But I’m happy to talk conversions because if you’re going to have a successful web design business, you better build converting websites, for sure.
That’s kind of what I’m working towards being known for, just as to kind of bring it around with like a practical example.
Colleen: Yes. When you become known for that one thing, everything is so much easier.
I’ve been in the industry for 25 years and I’ve had my business since 2003, and nothing made as much of a difference, not even close, as when I got into accessibility in 2016.
Before that, I looked for what I wanted to focus on. I tried different things, figuring out what do I really want to go hard and on.
I had a coach one time asked me, “Well, maybe you should focus on just design and not focus on development. Which can you take off your plate?”
But focusing on something and becoming known for that, it really is life changing. It’s business changing and it’s so much easier, it makes everything easier.
Josh: It does make everything easier because you can create your messaging, your content, and your services around what you do best and what you’re known for.
Now, a little challenge, I would say for everyone right now would be just to don’t take any time just, if you say, “Hey Jimmy, what are you known for?” Say it real quick. What do you think you’re best at and what you’re best known for?
If you don’t know it yet, your clients may tell you by the referrals that you’re getting, or the questions they have. But it’s also something where sometimes you need to say what you do and that’s going to help determine what you’re known for.
For example, when I was a generalist web designer, I was doing anything and everything. I was also a graphic designer, too. So my suite of services was like 48 services, ranging from video, photography, brochures, business cards, websites, e-commerce, and all these different things.
As soon as I reeled those into a package of services that was so clear: I build awesome websites. This is what’s involved: the build, SEO, maintaining. That’s what I chose to focus on. That’s how I built my six-figure business with a small team.
But it was really figuring out, “what am I known for?” If I can say what I do, really quickly, in front of a small group of people, which I did every week in a networking group, that was one of the things I learned from networking.
We had to very concisely say, what do you do? In a few different words or less. How beneficial was that? Suddenly, I was like, “Oh, I’m going to make that the headline of my website.”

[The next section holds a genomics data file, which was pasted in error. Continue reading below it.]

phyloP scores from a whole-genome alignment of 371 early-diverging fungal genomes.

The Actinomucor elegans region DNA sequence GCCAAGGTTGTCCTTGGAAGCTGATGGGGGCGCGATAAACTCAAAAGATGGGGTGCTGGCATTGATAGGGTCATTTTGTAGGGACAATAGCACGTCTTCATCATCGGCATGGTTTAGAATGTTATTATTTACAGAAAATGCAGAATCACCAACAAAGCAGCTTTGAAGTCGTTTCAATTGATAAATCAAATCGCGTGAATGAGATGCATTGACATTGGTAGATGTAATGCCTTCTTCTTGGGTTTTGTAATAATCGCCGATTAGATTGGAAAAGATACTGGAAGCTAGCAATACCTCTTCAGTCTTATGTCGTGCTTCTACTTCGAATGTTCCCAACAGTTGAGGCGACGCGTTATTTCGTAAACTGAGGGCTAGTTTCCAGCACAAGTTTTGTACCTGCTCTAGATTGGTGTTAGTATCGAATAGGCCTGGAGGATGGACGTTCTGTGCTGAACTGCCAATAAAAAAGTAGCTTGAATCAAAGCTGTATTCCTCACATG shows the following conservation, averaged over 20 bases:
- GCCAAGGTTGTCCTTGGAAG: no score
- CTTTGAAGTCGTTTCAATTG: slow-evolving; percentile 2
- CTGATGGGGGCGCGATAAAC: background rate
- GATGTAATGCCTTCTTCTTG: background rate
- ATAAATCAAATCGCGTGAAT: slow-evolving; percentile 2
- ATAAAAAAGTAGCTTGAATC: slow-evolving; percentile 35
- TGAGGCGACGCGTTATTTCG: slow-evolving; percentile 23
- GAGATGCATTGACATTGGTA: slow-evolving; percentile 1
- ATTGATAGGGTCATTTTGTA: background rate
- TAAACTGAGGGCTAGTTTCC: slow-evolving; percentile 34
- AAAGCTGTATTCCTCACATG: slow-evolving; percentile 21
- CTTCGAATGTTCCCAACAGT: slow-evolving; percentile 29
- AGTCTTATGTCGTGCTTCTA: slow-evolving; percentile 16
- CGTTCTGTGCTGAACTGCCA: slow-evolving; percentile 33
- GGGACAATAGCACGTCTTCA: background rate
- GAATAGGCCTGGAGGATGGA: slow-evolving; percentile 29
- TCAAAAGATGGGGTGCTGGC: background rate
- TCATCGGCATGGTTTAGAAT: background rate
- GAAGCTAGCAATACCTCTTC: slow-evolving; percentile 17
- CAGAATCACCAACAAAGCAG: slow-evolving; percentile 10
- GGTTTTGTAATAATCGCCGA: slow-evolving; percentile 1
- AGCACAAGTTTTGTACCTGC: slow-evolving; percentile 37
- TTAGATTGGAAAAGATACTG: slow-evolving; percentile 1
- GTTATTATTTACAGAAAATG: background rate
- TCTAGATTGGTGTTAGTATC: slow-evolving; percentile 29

I’m going to say exactly what I do, who I do it for, and how I do it. Boom. There we go. We just covered the what, who and how.
Having Clarity About Your Design Services
Colleen: I had a coach one time say to me years ago, “When you’re confused, your clients are going to be confused. But when you have that clarity, then clients will come to you.” It was so true.
I felt like I was living in a fog for like, I don’t know how many years it was, but many years. Once I had that clarity, I felt like I was more confident and clients were more confident. It made all the difference.
Josh: You got to get clear. I agree. That was very wise sage advice!
If you are not clear on what you do and how you help, the client will know that and it’s going to be really hard to convert if you’re not clear. There’s a great title, “If you want to convert, you got to be clear.” That’s probably a book somewhere.
It’s funny because I’m in a mastermind group with a few colleagues and one of the colleagues—a younger, super-savvy guy. I think we were all like, what exactly do you do again?
Actually, the leader of the group kind of asked us, do you guys know what he does exactly?
I felt bad because I kind of know but I’m a little unclear. He was even a little unclear about exactly how they help their clients in the best way.
It was a good challenging exercise for him to look at. Going back to our framework that we’re talking about, who does he serve and what do they do best?